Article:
He hopes it will lead to better self-policing by the board of regents.
“If the board of regents had self-policed better, and if the board of regents had controlled the higher education bureaucracy and stopped the misleading of the Legislature and a number of other scandals in the time that I was in the Legislature, we wouldn’t be here,” Anderson said.
Amy Carvalho is on the board of regents and supports a No vote on the ballot measure. She said one of her biggest problem with the measure is its lack of detail.
“It’s not clear what that oversight entails,” she said.
Carvalho said supporters say the measure is about transparency and accountability but, “this ballot question, as stated, doesn’t tell me as a voter exactly what that means.”
Carvalho is concerned that the measure could lead to an appointed instead of an elected board.
“There are several states that have appointed boards where politics and ideology behind politics have become real issues in terms of higher education governance,” she said.
She said it is the elective system that provides the checks and balances needed. Carvalho encouraged voters to reach out to regents and follow their meetings to see what decisions are being made.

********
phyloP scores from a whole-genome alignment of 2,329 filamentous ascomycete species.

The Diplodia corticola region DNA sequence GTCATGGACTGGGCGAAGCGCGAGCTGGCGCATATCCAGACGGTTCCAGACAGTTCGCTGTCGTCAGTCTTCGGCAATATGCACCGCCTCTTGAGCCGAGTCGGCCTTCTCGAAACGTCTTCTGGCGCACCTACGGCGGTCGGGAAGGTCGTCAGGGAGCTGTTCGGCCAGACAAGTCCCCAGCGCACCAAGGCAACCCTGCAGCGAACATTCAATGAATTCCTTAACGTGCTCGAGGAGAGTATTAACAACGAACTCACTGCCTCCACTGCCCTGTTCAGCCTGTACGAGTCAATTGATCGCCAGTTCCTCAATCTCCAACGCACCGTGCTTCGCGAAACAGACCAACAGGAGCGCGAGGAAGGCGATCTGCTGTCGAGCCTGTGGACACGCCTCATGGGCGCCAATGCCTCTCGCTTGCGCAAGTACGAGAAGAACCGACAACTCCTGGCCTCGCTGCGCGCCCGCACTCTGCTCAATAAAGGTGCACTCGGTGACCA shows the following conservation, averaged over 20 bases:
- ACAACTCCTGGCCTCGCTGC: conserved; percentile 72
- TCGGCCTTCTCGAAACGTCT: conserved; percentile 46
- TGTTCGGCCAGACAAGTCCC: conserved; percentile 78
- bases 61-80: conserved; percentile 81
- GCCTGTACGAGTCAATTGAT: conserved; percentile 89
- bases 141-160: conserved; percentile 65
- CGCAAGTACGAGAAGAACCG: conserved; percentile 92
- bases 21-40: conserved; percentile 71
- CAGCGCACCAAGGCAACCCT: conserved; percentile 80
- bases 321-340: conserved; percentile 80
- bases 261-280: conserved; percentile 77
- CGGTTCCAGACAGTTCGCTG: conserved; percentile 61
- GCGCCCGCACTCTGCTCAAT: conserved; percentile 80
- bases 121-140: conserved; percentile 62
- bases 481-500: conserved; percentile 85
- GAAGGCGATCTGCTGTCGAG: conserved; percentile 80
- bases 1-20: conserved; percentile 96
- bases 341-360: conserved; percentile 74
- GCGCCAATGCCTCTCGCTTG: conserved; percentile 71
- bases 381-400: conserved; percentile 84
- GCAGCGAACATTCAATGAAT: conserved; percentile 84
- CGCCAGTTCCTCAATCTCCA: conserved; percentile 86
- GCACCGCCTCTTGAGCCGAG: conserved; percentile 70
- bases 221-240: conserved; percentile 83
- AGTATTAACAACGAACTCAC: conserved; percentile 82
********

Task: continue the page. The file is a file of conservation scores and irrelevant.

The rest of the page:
In addition to voters making a decision about the board, state lawmakers decide the system's budget. Carvalho believes those two aspects of the system are enough to keep the board accountable.
“I would say to voters you have your legislators that pull the purse strings, essentially, and you also vote for the regents, who make sure that that money is spent responsibly and that produce good policy and make sure that the higher education system in Nevada moves in a direction that we would like to see for our future,” she said.